This is not how I understand it. On page 113 of the BCM2835-ARM-Peripherals.pdf You can see that an irq is allocated to each "bank" of gpio pins. ( irq numbers 49-52 inclusive )

I *think* you can also select *ONE* irq to be FIQ.

I am still investigating, though I *think* the FIQ has already been used to solve some of the usb/networking issues....
Bring on the punishment, Bring on the pain, For it is in the fight that we truly gain.
Knowledge is power, The fight for it fraught, To be without it is to truly know nought.
Posts: 9
Joined: Mon Jan 07, 2013 1:00 am
by jojopi » Fri Jan 25, 2013 10:00 pm
trouch wrote:software interrupts in Pi linux use a workaround by polling the "edge detection" registers on the SoC.
Absolutely not. Edge detection uses hardware interrupts. The latency in switching context to the user task waiting for the event is rather high, but the jitter is much lower than could be produced by periodic polling. Anyway, this thread has already advanced to discuss servicing the interrupts entirely in kernel.
User avatar
Posts: 2056
Joined: Tue Oct 11, 2011 8:38 pm
by Glutton » Fri Jan 25, 2013 10:07 pm
I have read some more, this time the fiq changes for the usb fixes. I am reading here https://github.com/raspberrypi/linux/commit/f010d94155524454e2d5a9463ad6ca2b4fb81a2e

It looks more like every irq has an fiq counterpart at least it does if I'm reading the #defines correctly.
+#define FIQ_GPIO0 (FIQ_START+INTERRUPT_GPIO0)
+#define FIQ_GPIO1 (FIQ_START+INTERRUPT_GPIO1)
+#define FIQ_GPIO2 (FIQ_START+INTERRUPT_GPIO2)
+#define FIQ_GPIO3 (FIQ_START+INTERRUPT_GPIO3)


So now I'm thinking that the BCM datasheet is wrong, and that like a lot of other ARM cores out there you can mix and match your irq / fiq choices..

I've only been seriously trying to use "c" and "c++" for about a month or two and this usb code is looking like a *scary monster*. Not even sure the kernel I'm running on my pi has the fixes in it for the usb, might need to compile one to make sure I have as much fiq support code in place as I can....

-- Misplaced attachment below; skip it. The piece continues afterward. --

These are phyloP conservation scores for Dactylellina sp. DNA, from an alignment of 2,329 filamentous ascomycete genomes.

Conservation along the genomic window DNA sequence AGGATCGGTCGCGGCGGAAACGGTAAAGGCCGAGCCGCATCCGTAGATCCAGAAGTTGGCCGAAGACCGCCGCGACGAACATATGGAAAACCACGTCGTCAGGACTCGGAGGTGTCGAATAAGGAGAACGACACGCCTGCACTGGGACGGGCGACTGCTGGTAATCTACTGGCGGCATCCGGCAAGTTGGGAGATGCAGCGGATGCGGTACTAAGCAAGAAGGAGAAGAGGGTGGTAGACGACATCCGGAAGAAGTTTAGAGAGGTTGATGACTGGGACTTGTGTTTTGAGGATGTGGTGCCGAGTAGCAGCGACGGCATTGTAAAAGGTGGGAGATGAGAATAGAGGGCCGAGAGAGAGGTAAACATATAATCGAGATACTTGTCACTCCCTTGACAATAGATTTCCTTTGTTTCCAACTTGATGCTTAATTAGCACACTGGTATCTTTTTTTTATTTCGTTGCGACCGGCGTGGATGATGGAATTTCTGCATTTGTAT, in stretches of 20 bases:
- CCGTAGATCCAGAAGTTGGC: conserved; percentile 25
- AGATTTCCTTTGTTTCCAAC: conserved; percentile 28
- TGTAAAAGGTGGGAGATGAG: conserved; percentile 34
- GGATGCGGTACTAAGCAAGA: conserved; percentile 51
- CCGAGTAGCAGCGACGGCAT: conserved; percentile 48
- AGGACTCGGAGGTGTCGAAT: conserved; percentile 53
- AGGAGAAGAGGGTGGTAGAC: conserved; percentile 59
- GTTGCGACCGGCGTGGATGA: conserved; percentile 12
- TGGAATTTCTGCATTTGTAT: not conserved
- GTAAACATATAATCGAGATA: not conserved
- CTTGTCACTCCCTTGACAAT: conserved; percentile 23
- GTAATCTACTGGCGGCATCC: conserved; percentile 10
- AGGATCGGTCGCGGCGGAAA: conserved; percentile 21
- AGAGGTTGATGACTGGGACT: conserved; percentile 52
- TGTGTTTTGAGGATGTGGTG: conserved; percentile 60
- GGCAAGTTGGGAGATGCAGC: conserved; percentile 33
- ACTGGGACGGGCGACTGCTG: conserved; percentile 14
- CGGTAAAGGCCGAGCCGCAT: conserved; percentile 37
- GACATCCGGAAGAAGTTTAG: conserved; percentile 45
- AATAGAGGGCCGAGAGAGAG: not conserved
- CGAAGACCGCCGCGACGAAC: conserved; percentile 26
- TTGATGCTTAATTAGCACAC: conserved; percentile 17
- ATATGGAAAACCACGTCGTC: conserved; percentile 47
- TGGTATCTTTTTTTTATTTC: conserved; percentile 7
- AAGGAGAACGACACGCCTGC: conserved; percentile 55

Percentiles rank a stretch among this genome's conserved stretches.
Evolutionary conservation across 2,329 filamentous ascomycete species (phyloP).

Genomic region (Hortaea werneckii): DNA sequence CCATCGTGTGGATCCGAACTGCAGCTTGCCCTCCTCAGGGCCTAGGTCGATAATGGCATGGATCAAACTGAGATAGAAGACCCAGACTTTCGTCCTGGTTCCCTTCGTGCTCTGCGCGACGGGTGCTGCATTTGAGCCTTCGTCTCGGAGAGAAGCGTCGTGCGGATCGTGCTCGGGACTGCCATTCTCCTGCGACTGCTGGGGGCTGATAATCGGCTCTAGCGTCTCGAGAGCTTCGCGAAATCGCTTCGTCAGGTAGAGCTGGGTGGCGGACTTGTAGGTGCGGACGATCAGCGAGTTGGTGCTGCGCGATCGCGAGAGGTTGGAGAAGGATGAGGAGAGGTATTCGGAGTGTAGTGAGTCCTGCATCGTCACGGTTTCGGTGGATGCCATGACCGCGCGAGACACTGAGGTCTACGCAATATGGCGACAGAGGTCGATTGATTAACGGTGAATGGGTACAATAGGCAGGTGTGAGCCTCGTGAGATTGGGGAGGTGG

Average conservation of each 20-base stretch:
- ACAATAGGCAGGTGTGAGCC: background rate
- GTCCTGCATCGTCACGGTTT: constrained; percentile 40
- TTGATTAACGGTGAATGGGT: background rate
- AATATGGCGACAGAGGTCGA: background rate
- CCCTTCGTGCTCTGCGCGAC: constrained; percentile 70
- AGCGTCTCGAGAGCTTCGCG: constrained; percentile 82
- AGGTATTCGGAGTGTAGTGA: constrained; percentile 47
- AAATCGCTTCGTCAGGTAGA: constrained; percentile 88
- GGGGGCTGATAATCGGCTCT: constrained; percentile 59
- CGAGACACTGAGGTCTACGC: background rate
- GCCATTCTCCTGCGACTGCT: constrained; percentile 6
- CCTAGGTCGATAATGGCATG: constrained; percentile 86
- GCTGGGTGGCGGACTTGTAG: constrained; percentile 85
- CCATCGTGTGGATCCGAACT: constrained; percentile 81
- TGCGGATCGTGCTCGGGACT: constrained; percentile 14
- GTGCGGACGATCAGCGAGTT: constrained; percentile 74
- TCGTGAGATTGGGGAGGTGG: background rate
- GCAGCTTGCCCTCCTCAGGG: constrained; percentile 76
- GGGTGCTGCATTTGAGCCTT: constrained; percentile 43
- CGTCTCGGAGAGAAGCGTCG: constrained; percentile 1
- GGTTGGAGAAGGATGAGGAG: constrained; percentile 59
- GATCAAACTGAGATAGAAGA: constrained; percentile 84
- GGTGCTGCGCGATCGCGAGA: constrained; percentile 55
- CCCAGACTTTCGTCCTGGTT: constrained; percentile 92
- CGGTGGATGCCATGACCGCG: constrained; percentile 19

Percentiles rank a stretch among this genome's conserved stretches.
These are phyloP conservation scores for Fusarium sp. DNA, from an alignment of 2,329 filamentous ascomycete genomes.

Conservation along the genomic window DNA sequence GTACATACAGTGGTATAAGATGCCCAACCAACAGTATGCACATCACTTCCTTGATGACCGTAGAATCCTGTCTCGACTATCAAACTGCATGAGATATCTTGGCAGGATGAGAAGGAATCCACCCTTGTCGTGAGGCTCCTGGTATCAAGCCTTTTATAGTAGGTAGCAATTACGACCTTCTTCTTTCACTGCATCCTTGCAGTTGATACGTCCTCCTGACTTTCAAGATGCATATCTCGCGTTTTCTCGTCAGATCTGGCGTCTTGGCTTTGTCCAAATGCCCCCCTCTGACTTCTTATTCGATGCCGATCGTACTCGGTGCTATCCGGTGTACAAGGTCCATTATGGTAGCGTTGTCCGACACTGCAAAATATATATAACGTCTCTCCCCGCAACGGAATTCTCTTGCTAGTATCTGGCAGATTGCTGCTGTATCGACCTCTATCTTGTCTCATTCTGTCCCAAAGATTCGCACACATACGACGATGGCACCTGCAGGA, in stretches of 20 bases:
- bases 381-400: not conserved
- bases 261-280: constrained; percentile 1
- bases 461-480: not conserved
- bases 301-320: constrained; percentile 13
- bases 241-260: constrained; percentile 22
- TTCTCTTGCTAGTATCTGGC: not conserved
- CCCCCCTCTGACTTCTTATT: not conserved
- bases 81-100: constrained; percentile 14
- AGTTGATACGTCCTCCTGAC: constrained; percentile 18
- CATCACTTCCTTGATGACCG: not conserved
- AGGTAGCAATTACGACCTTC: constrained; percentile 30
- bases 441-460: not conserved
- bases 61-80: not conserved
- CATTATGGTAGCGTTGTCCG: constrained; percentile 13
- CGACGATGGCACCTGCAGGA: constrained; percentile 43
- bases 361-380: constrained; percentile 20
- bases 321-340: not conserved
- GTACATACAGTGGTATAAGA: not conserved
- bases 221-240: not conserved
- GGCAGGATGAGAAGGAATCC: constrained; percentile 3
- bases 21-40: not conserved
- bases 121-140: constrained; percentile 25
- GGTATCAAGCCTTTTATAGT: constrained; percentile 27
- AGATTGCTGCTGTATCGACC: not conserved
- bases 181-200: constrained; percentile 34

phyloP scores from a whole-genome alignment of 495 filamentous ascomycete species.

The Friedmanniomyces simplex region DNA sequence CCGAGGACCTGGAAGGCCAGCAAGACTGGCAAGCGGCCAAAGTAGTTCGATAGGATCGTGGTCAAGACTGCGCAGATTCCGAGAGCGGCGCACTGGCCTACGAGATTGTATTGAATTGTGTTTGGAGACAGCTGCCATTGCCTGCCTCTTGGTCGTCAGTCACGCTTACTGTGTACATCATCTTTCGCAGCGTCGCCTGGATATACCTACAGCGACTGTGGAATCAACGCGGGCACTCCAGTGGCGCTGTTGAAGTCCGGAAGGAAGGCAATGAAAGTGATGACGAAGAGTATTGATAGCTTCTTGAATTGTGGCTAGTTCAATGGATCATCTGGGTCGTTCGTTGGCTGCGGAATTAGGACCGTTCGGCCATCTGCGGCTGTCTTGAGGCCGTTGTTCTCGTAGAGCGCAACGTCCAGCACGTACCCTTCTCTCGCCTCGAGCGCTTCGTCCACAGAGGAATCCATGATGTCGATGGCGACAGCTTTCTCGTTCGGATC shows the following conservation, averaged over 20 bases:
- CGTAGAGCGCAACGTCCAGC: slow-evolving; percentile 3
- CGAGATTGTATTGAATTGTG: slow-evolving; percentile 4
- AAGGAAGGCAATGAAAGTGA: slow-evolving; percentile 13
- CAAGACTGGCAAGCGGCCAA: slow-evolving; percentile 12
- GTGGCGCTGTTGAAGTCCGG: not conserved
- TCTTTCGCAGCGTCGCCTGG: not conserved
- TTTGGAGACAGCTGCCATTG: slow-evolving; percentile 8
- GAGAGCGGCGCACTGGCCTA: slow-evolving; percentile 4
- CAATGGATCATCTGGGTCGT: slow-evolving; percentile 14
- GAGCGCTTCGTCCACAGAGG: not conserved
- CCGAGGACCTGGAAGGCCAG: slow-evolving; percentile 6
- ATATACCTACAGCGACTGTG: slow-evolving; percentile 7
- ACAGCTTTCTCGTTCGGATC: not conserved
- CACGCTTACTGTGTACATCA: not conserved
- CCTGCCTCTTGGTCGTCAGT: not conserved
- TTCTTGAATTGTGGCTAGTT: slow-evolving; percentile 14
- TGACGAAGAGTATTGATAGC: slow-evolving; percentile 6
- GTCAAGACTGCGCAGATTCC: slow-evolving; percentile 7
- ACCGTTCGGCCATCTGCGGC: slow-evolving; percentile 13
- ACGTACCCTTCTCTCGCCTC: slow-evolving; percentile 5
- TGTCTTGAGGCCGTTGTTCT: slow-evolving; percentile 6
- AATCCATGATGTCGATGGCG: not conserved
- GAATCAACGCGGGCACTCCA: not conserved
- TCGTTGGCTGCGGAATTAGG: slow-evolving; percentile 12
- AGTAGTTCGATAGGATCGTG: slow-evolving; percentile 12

Bring on the punishment, Bring on the pain, For it is in the fight that we truly gain.
Knowledge is power, The fight for it fraught, To be without it is to truly know nought.
Posts: 9
Joined: Mon Jan 07, 2013 1:00 am
by trouch » Fri Jan 25, 2013 10:37 pm
trouch wrote:software interrupts in Pi linux use a workaround by polling the "edge detection" registers on the SoC.


Glutton wrote:This is not how I understand it. On page 113 of the BCM2835-ARM-Peripherals.pdf You can see that an irq is allocated to each "bank" of gpio pins. ( irq numbers 49-52 inclusive )


jojopi wrote:Absolutely not. Edge detection uses hardware interrupts. The latency in switching context to the user task waiting for the event is rather high, but the jitter is much lower than could be produced by periodic polling. Anyway, this thread has already advanced to discuss servicing the interrupts entirely in kernel


Thanks for pointing me this part I miss ! still happy to learn something
I made bad assumptions reading GPIO registers pages and interrupt introduction :(
I already tried to find in the sources where the kernel write to /sys/class/gpio/gpioX/value to check
Do you know where ?

WebIOPi - Raspberry Pi REST Framework to control your Pi from the web
http://store.raspberrypi.com/projects/webiopi
http://code.google.com/p/webiopi/
http://trouch.com
Posts: 308
Joined: Fri Aug 03, 2012 7:24 pm
Location: France
by Glutton » Fri Jan 25, 2013 10:40 pm
trouch wrote:Thanks for pointing me this part I miss ! still happy to learn something
I made bad assumptions reading GPIO registers pages and interrupt introduction :(
I already tried to find in the sources where the kernel write to /sys/class/gpio/gpioX/value to check
Do you know where ?


I'm learning as well. You might find my kernel interrupt test code useful. You can find it here http://www.zen90294.zen.co.uk/kgpioitest.tar.gz
Bring on the punishment, Bring on the pain, For it is in the fight that we truly gain.
Knowledge is power, The fight for it fraught, To be without it is to truly know nought.
Posts: 9
Joined: Mon Jan 07, 2013 1:00 am
by trouch » Fri Jan 25, 2013 10:50 pm
Glutton wrote:I'm learning as well. You might find my kernel interrupt test code useful. You can find it here http://www.zen90294.zen.co.uk/kgpioitest.tar.gz


For sure, thanks for sharing !
WebIOPi will definitely need interrupts when I'll replace HTTP repetitive polling with WebSockets and Long-Polling
But I don't want to use linux poll() on /sys/class/gpio/gpioX/value as I already use SoC registers.

WebIOPi - Raspberry Pi REST Framework to control your Pi from the web
http://store.raspberrypi.com/projects/webiopi
http://code.google.com/p/webiopi/
http://trouch.com
Posts: 308
Joined: Fri Aug 03, 2012 7:24 pm
Location: France